Lanny told Cline about his mother, how he'd tried to push her to shore until he realized that she was lifeless.

"He wasn't upset. I think he was just in shock," Cline said. "He never really cried or nothing."

He put Lanny in the shower to warm up.

"He couldn't hardly talk, he was so cold," Cline said. "I turned the water on him, then I come out and called 911 and got all of the EMTs and everything over here to come get him."

Soon the rescue teams took over. Cline hadn't even learned Lanny's name before he was flown, by helicopter, to Peninsula Regional Medical Center in Salisbury.

Leslie Marsh, Cline's daughter-in-law, called Allison. Within 10 seconds, Marsh said, Allison asked about Lanny's mother.

"She was kind of hysterical some," said Marsh, who lives next door to Cline. "I had to repeat things to her. I think the only thing she really understood was that he was alive."

After midnight, Lance and Allison arrived at the hospital.

Lance recalls: "When I walked in, he just burst into tears. 'Dad, I killed my mother.'"

'We will get better'

Mary's body was found the next morning, floating in weedy, shallow waters off the southern tip of Smith Island, in Virginia. Lanny, who received a verbal report on the autopsy, said it showed that she had three fractured ribs, a broken jaw, a shattered cheekbone and a major wound on her right shin.

Officials at the Maryland State Police, the agency responsible for investigating Mary's death, concluded that the death resulted from the accident. The Virginia office of the chief medical examiner, meanwhile, is waiting for the results of routine toxicology reports before ruling on a cause of death.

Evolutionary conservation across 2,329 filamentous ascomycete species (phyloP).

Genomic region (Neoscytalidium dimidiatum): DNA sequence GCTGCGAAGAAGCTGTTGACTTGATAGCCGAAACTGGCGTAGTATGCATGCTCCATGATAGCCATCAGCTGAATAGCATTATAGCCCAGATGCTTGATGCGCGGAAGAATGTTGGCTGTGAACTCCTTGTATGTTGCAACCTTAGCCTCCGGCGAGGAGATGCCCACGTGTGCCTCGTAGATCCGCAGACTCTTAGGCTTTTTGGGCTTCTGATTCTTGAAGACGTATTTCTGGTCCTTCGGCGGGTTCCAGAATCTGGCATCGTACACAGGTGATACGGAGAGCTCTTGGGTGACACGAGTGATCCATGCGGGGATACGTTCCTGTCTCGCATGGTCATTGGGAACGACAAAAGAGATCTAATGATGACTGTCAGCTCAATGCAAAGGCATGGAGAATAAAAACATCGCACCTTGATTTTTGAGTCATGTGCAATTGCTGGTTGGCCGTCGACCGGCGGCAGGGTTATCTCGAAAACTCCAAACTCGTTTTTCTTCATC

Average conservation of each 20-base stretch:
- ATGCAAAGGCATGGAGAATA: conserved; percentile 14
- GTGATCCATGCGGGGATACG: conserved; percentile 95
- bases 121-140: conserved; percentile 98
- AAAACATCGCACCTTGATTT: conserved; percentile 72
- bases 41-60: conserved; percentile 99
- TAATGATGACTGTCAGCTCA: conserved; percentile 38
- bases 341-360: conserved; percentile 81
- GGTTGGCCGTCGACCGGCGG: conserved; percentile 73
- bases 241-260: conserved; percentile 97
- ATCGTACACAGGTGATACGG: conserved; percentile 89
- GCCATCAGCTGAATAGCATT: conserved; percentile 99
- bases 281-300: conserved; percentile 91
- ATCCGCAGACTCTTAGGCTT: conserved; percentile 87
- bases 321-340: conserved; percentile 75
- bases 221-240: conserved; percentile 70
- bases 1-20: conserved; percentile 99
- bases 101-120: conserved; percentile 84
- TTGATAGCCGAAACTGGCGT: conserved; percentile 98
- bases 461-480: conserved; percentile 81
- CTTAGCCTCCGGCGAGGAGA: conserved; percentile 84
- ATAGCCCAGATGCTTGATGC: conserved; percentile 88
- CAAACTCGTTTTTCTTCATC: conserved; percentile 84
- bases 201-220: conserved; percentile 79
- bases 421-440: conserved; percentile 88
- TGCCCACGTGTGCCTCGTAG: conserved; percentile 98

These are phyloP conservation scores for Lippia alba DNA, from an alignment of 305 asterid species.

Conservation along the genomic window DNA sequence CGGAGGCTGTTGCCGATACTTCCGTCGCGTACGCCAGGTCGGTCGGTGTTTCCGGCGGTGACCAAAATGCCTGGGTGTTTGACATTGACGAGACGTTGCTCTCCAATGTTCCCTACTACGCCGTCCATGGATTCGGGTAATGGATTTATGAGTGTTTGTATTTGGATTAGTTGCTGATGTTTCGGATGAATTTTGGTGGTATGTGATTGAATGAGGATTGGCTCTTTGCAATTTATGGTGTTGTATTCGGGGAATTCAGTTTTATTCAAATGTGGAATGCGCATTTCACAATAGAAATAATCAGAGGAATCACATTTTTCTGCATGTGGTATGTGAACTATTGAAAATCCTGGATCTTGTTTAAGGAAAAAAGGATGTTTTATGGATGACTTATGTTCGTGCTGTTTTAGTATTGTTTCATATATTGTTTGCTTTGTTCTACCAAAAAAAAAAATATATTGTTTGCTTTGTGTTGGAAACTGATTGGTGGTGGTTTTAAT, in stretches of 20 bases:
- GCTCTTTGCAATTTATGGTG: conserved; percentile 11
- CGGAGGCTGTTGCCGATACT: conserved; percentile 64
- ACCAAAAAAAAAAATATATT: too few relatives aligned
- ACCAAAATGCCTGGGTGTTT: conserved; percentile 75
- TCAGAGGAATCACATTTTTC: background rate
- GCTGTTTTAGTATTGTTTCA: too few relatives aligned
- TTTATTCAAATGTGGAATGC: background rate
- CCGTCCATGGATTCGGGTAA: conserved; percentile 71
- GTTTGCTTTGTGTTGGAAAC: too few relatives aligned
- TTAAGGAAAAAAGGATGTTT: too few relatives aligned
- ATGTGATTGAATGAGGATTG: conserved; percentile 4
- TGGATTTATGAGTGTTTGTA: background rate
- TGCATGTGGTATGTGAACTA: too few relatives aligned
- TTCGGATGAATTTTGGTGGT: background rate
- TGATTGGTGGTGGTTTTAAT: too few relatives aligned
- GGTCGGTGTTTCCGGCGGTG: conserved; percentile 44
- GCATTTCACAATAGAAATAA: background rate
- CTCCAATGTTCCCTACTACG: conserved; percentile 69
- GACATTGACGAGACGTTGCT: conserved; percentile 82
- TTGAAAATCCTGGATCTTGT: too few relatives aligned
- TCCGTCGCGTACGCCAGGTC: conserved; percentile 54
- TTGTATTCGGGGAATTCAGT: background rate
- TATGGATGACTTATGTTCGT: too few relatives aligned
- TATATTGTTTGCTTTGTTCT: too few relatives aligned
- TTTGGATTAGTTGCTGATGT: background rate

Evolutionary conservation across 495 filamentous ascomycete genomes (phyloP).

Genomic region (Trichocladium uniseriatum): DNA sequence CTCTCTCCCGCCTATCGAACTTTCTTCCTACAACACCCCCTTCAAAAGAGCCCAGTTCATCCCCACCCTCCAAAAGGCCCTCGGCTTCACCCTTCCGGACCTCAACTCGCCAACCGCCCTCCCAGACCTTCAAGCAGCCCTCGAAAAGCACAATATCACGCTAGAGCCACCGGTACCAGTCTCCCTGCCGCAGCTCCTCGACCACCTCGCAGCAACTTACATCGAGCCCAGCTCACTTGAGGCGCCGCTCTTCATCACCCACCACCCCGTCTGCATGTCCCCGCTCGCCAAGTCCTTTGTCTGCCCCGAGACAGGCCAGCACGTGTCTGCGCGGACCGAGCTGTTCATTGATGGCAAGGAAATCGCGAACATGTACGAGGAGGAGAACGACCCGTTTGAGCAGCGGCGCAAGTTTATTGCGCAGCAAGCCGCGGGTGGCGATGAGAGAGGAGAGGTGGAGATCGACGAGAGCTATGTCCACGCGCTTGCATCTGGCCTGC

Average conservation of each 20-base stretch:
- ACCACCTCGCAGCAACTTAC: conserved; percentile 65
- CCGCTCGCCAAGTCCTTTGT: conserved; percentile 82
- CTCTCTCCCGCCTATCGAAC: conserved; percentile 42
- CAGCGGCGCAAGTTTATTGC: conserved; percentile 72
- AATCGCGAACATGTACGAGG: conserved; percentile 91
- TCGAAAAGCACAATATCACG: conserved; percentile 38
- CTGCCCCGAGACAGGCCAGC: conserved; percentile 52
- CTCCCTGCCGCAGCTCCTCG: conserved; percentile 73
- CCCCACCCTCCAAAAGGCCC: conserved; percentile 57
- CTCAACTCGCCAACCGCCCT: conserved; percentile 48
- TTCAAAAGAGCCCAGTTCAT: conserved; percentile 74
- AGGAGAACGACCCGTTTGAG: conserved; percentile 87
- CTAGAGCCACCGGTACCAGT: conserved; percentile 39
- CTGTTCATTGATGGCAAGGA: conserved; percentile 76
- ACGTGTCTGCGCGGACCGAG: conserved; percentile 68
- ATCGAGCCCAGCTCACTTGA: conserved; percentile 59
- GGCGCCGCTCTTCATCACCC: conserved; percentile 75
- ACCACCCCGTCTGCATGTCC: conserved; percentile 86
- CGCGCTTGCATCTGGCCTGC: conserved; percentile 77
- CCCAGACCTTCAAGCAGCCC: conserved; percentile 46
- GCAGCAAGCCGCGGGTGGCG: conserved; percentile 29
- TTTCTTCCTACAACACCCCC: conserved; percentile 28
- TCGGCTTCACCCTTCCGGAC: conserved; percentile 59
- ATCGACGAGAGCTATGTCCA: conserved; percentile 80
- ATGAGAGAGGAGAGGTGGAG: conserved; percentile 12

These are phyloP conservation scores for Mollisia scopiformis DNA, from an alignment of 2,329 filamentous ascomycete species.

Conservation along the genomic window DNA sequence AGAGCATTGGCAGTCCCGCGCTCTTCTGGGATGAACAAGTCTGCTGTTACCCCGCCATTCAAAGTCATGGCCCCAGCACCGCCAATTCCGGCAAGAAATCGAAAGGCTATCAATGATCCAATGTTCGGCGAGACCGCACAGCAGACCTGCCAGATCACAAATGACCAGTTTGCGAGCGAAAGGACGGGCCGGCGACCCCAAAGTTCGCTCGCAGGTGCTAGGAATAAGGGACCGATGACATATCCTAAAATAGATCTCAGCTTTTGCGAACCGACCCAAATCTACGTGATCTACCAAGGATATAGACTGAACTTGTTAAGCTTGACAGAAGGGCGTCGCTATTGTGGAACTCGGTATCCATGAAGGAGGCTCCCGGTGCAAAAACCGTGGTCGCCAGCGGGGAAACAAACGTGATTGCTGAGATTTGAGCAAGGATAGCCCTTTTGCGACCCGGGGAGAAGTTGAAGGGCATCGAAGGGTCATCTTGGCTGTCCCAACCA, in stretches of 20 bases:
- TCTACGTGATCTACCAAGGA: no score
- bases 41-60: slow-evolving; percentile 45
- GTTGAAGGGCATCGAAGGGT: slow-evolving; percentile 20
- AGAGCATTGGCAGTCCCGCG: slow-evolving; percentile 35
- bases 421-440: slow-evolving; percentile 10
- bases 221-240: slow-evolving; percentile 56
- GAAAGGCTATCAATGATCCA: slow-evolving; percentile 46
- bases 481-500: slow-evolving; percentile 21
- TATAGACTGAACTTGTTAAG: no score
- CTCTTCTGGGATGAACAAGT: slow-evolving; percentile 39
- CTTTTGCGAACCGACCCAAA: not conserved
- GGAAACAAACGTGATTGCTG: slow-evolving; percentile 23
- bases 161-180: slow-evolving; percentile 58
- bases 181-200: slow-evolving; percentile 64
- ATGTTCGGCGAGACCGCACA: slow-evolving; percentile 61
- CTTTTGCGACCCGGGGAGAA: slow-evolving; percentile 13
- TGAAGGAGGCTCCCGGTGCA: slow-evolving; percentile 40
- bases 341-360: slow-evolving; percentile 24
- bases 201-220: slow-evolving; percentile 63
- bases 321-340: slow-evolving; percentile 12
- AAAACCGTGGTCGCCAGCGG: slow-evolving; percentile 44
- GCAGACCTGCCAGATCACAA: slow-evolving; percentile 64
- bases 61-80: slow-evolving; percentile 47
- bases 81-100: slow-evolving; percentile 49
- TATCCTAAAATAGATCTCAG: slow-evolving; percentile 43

Maryland Natural Resources Police searched for the plane for two days, and found it in about 25 feet of water, almost exactly three miles from Cline's home on Rhodes Point. It is waiting to be recovered, once Lanny's insurer approves the expense.

The NTSB, responsible for determining the cause of the crash, cannot move forward until the plane is pulled up from the bay.

"Water recoveries are a tricky thing," said Robert Gretz, the NTSB investigator handling the case. "Sometimes it's up in a couple days; sometimes it takes months."

Once recovered, the Swift's airframe, engine and fuel system will be scrutinized, Gretz said. Continental Motors Inc., which made the engine, has agreed to provide a technician to examine the powerplant.

Mary was cremated and buried in a family plot in Minnesota. Injuries prevented Lanny from attending his mother's burial, but his father and one of her closest friends were present.

Lanny, with one broken vertebra, will be in a back brace for at least three months. He plans to fly again once he has healed.

Within two weeks of the accident, he poured a detailed account of the day into a letter he shared with a few people. He says he didn't want to have to repeat the tale over and over.

"We will get better. We will get through this," Allison said, Lanny nodding by her side, less than three weeks after the crash. "It's just going to take some time. It's still very raw."